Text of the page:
The Institute of Medicine defines recommended intake levels according to age and sex: 38g per day for men aged 19-50 years, 30g per day for men 50 and over, 25g for women aged 19-50 years, and 21g per day for women over 50. Using data from NHANES 1999-2010, the study reveals that the mean dietary fiber intake was only 16.2g per day across all demographics during that time period.

"Our findings indicate that, among a nationally representative sample of nonpregnant US adults in NHANES 1999-2010, the consumption of dietary fiber was consistently below the recommended total adequate intake levels across survey years," says senior investigator Cheryl R. Clark, MD, ScD, Center for Community Health and Health Equity, Brigham and Women's Hospital and Harvard Medical School, Boston. "Our study also confirms persistent differences in dietary fiber intake among socioeconomic status and racial/ethnic subpopulations over time."

The research team found variations according to race and ethnicity, with Mexican-Americans consuming higher amounts of dietary fiber and non-Hispanic blacks consuming lower amounts of dietary fiber compared with non-Hispanic whites.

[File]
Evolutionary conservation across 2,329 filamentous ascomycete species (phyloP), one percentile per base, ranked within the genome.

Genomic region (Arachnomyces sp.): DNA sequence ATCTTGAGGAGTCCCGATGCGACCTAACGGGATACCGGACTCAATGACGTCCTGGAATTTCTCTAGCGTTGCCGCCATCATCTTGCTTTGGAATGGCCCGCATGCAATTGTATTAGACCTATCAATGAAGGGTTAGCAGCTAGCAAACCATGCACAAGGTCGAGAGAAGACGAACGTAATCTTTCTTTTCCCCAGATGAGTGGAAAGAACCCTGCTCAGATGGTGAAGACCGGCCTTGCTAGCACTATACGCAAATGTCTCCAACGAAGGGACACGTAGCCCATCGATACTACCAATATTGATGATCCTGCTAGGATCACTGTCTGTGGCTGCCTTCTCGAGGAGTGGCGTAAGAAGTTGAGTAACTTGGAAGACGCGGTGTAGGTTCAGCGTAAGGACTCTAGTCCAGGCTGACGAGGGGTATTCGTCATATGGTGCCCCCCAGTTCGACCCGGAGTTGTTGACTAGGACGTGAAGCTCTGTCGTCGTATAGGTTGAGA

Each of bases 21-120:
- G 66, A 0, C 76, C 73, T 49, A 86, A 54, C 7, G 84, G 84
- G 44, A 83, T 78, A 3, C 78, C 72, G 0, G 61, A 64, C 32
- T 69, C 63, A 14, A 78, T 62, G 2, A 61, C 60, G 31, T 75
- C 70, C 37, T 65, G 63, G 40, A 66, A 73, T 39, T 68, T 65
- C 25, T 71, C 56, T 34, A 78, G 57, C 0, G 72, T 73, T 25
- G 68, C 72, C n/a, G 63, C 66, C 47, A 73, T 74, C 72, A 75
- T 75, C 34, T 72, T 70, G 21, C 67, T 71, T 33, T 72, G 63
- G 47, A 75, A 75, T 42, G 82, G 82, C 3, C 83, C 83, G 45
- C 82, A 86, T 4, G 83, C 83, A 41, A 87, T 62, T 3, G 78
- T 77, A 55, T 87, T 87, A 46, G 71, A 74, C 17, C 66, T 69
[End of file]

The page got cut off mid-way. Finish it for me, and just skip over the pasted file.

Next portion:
The study highlights the importance of increasing dietary fiber intake for US adults by showing a correlation between low dietary fiber and an increased risk for cardiovascular risk. Participants with the highest prevalence of metabolic syndrome, inflammation, and obesity were in the lowest quintile of dietary fiber intake.

"Overall, the prevalence of the metabolic syndrome, inflammation, and obesity each decreased with increasing quintiles of dietary fiber intake," comments Clark. "Compared with participants in the lowest quintile of dietary fiber intake, participants in the highest quintile of dietary fiber intake had a statistically significant lower risk of having the metabolic syndrome, inflammation, and obesity."